Wireless stuck validating identity
The carriers can make whatever claims they wish about the security and trustworthiness of this new offering, but it’s difficult to gauge the sincerity and accuracy of those claims until the program is broadly available for beta testing and use — which is currently slated for sometime in 2019.I am not likely to ever take the carriers up on this offer.Here’s a promotional and explanatory video about Project Verify produced by the Mobile Authentication Task Force, whose members include AT&T, Sprint, T-Mobile and Verizon: The mobile companies say Project Verify can improve online authentication because they alone have access to several unique signals and capabilities that can be used to validate each customer and their mobile device(s).This includes knowing the approximate real-time location of the customer; how long they have been a customer and used the device in question; and information about components inside the customer’s phone that are only accessible to the carriers themselves, such as cryptographic signatures tied to the device’s SIM card.match Media() polyfill add Listener/remove Listener extension. Authors & copyright (c) 2012: Scott Jehl, Paul Irish, Nicholas Zakas, David Knight.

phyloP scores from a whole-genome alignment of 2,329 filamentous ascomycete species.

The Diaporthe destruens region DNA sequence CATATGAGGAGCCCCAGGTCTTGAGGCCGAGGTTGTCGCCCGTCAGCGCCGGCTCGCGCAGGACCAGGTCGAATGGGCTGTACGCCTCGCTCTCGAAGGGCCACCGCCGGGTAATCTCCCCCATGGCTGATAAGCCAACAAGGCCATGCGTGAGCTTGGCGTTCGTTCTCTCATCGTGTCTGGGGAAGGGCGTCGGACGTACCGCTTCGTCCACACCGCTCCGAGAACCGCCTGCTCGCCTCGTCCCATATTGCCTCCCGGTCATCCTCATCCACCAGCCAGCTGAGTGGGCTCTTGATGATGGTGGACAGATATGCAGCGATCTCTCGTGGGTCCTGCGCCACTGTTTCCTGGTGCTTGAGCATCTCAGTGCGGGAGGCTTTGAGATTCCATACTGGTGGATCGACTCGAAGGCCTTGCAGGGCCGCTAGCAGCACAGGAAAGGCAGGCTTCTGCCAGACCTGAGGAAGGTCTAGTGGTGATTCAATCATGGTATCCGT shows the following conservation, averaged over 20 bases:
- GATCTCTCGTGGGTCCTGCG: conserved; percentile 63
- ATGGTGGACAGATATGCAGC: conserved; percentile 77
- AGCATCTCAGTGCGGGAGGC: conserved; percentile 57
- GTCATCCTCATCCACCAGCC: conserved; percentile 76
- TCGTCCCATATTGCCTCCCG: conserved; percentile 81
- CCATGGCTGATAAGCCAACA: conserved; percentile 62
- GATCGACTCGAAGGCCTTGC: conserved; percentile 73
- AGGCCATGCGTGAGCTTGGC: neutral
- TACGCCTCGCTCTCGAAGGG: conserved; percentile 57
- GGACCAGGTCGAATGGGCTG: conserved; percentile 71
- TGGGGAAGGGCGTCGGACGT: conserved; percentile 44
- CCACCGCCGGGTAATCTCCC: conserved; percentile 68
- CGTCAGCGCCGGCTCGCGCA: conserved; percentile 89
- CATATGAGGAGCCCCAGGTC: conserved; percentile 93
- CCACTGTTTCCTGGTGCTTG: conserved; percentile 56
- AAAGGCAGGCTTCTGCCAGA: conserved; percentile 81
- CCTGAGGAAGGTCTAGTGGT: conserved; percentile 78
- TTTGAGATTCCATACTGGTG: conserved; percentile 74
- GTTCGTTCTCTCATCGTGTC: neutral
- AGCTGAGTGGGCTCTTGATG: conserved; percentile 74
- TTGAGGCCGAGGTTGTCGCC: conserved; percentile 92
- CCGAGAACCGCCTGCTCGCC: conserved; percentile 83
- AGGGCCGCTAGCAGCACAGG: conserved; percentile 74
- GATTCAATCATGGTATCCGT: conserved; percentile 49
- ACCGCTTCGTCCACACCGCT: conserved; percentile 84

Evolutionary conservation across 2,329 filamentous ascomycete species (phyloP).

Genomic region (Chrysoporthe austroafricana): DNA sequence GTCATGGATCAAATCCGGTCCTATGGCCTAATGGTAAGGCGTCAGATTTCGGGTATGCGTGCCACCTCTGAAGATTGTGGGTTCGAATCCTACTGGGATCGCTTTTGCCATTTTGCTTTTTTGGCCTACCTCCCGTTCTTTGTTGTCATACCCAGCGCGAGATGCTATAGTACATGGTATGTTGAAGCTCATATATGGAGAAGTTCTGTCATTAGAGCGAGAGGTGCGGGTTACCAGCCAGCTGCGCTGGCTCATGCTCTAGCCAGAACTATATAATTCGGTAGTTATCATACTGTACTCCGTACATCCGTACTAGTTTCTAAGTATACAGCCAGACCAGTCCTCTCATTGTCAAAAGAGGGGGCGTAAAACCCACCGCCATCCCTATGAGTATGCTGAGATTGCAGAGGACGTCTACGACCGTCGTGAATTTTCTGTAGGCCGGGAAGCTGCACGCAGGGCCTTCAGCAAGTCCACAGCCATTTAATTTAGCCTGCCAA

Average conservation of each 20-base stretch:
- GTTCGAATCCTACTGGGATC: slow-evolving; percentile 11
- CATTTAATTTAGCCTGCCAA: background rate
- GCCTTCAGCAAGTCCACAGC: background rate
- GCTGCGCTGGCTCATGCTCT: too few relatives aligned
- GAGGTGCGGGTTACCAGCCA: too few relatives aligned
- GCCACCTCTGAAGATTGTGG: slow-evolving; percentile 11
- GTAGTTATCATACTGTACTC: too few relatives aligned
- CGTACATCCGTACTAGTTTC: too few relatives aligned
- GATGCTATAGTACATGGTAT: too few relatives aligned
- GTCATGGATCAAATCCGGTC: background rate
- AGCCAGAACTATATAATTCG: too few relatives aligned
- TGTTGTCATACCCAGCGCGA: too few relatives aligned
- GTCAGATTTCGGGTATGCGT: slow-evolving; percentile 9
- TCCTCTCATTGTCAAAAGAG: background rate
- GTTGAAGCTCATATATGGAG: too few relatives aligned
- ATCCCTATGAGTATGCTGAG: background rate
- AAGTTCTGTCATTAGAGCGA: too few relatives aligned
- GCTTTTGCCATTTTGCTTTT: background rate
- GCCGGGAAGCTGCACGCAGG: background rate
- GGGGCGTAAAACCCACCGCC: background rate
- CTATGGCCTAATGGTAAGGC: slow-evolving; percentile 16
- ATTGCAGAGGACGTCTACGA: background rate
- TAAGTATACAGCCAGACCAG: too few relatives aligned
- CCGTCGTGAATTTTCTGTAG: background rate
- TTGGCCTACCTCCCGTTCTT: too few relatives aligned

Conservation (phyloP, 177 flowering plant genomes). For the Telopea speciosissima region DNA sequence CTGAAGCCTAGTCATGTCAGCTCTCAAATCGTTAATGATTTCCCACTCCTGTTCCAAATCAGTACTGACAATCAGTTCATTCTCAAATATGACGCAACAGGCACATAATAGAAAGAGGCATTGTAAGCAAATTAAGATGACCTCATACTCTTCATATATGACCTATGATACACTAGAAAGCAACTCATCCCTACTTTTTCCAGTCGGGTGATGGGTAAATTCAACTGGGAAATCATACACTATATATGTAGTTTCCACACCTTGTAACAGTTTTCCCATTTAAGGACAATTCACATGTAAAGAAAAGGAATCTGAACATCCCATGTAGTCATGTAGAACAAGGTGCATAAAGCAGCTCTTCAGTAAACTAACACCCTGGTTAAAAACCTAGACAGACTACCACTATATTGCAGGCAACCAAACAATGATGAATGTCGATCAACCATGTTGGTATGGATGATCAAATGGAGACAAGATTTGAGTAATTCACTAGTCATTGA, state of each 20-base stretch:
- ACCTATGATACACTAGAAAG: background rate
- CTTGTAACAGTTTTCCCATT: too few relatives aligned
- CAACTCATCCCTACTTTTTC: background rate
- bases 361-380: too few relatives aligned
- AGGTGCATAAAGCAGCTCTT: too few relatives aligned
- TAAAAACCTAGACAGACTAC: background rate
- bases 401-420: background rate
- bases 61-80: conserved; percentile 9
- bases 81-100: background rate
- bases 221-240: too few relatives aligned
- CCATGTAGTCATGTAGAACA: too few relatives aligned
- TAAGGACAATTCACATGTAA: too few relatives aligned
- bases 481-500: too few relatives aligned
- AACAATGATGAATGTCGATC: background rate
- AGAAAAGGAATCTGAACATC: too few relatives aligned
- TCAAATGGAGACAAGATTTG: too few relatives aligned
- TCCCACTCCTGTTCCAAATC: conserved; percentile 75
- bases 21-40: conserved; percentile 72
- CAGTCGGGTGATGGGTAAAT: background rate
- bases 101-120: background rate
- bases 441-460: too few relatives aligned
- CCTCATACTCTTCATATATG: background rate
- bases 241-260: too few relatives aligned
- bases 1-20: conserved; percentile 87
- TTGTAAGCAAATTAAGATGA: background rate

“Many companies already rely on the mobile device today in their customer authentication flows, but what we’re saying is there’s going to be a better way to do this in a method that is intended from the start to serve authentication use cases,” Jaskolski said.
It probably doesn’t help that all of the carriers participating in this effort were recently caught selling the real-time location data of their customers’ mobile devices to a host of third-party companies that utterly failed to secure online access to that sensitive data.
On May 10, broke the news that a cell phone location tracking company called Securus Technologies had been selling or giving away location data on customers of virtually any major mobile network provider to local police forces across the United States. In response, all of the major mobile companies said they had terminated location data sharing agreements with Location Smart and several other companies that were buying the information.
The Task Force currently is working on building its Project Verify app into the software that gets pre-loaded onto mobile devices sold by the four major carriers.
The basic idea is that third-party Web sites could let the app (and, by extension, the user’s mobile provider) handle the process of authenticating the user’s identity, at which point the app would interactively log the user in without the need of a username and password.